A pilot and feasibility trial of a voluntary domestic abuse perpetrator group programme has been conducted as part of the REPROVIDE project, in which Respect is a partner.

The paper, published in the BMC Public Health journal, explores how well the project recruited, randomised, and retained men and their current or former partners for the study.

Its secondary goals were to:

  1. Check if participants completed questionnaires.
  2. Create a plan to ensure the intervention is delivered correctly.
  3. Test the collection of data on resource use and costs for cost-effectiveness analysis.
  4. Determine whether the intervention is acceptable to perpetrators, victims/survivors, and staff.
  5. Assess whether female partners are willing and safe to participate in the trial.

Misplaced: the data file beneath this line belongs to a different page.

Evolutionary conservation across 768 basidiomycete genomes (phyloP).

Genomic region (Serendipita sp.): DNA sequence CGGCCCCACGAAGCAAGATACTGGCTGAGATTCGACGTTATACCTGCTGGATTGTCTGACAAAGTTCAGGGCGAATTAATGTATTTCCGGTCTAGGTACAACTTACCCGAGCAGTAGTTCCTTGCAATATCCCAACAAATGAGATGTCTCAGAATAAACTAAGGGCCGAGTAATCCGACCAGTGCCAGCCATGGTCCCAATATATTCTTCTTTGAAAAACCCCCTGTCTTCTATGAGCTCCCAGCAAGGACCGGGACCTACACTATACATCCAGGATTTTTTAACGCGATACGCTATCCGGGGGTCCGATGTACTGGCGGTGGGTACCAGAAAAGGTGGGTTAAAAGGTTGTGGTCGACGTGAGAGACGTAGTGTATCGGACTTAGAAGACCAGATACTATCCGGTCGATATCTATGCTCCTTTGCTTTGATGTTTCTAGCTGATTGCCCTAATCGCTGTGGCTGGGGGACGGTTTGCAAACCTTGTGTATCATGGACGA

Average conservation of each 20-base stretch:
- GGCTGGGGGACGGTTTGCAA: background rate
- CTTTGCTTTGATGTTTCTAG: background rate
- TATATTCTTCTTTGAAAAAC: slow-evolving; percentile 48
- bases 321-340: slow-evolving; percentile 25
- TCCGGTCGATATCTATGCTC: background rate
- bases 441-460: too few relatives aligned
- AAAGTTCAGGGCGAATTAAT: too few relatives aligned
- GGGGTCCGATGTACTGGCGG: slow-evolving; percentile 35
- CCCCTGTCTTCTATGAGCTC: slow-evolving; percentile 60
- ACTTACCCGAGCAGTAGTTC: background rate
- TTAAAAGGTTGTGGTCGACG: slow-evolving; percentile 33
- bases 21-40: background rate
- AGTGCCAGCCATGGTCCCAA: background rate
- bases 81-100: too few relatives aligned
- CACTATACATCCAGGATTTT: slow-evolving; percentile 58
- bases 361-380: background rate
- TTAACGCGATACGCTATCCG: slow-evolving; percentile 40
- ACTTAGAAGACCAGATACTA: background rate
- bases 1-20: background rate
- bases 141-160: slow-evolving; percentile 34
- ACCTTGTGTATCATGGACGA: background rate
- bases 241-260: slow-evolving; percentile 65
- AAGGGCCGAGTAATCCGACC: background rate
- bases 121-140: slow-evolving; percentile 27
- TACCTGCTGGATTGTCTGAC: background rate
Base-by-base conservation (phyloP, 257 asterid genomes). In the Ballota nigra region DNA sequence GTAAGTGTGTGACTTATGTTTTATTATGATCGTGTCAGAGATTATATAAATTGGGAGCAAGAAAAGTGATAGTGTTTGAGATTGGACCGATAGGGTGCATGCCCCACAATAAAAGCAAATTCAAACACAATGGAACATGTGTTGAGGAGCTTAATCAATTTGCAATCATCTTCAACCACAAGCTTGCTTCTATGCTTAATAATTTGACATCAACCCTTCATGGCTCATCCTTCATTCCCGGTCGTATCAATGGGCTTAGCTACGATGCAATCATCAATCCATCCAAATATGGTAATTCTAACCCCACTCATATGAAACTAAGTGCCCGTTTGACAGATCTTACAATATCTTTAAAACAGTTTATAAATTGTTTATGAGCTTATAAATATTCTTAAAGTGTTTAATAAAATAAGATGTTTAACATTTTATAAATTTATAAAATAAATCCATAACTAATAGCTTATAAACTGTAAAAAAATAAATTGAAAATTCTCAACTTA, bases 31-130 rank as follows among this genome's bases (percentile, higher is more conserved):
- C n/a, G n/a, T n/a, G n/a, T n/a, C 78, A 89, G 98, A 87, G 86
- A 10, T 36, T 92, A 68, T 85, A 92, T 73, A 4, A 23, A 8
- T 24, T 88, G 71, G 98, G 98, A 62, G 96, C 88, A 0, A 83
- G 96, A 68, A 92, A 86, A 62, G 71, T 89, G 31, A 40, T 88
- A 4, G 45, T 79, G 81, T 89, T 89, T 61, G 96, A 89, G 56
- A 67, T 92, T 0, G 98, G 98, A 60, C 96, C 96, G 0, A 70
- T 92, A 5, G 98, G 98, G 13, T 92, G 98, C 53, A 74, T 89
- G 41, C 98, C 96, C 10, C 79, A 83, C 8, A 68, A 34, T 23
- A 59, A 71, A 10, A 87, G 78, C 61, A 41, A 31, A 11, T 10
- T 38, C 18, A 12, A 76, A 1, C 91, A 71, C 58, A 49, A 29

6. Find ways to improve retention of participants in both the intervention and control groups.
  7. Determine the support and supervision needed for those delivering the intervention.

The REPROVIDE team also wanted to find the best way to measure changes in abuse and decide if the reports from partners or male perpetrators should be the main outcome in the final trial.

The report concluded that it was possible to recruit, randomise, and retain male perpetrators and female victims of abuse, and collect their self-reported data. Participants involved in the intervention also reported positive benefits.

Read the paper

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